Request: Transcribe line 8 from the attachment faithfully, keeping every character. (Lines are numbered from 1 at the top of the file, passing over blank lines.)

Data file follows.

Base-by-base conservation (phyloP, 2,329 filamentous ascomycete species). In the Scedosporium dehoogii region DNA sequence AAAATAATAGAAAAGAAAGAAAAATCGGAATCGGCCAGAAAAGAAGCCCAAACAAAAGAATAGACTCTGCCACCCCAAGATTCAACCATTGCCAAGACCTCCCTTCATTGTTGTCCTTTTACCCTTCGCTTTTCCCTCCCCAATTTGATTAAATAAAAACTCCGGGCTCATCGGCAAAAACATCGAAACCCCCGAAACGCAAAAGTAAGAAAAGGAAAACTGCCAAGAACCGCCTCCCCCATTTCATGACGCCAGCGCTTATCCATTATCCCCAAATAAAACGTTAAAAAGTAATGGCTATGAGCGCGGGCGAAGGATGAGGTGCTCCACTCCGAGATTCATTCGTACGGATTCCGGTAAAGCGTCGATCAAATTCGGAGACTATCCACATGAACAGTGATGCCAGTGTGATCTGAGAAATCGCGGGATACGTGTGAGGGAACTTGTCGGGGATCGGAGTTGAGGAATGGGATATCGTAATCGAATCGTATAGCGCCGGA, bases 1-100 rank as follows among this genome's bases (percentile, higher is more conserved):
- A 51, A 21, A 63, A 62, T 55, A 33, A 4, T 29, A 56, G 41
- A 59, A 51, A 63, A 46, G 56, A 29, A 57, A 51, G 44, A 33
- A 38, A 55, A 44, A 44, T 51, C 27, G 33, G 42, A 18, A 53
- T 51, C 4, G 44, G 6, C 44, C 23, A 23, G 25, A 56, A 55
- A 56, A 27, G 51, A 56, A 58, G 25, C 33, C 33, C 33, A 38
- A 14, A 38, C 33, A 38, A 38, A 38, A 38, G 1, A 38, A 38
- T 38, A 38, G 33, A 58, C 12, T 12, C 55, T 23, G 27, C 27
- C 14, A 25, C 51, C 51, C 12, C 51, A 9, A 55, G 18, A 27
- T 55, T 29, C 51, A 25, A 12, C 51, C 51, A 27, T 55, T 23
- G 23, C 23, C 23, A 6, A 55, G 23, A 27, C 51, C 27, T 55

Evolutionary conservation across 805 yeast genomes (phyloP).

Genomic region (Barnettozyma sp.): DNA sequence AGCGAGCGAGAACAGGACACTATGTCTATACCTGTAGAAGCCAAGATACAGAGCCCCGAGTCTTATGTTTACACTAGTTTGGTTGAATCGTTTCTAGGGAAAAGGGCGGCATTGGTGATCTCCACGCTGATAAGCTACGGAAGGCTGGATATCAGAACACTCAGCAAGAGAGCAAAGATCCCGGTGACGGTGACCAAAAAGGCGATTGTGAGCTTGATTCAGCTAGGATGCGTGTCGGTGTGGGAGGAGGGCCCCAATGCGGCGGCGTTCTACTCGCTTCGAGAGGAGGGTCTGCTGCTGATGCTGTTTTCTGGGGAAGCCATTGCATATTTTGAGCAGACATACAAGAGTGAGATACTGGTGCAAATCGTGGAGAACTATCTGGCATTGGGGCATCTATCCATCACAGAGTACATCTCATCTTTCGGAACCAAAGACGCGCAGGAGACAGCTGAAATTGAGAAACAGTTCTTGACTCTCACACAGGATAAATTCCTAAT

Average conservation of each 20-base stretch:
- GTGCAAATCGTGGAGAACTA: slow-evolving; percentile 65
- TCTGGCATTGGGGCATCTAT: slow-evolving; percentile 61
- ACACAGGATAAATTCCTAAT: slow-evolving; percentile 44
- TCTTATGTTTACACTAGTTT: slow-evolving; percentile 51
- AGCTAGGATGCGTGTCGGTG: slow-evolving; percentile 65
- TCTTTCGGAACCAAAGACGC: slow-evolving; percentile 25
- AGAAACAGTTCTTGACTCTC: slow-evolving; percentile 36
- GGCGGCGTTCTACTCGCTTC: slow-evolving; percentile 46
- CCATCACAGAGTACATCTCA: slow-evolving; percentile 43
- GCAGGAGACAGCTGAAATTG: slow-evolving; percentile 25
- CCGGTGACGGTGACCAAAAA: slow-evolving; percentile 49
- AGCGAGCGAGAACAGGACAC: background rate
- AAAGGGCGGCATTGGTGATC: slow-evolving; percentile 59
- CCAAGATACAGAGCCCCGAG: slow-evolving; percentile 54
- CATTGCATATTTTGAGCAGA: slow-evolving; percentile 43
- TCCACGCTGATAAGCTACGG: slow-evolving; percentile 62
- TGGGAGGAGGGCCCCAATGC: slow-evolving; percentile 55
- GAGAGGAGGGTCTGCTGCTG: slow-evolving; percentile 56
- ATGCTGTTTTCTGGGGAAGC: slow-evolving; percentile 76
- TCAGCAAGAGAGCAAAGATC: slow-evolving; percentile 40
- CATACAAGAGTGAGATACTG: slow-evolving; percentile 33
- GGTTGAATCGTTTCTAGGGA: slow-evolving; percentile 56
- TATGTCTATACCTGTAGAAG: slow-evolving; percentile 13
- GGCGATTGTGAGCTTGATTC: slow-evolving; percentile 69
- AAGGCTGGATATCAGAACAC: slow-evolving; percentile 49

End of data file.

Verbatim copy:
- T 38, A 38, G 33, A 58, C 12, T 12, C 55, T 23, G 27, C 27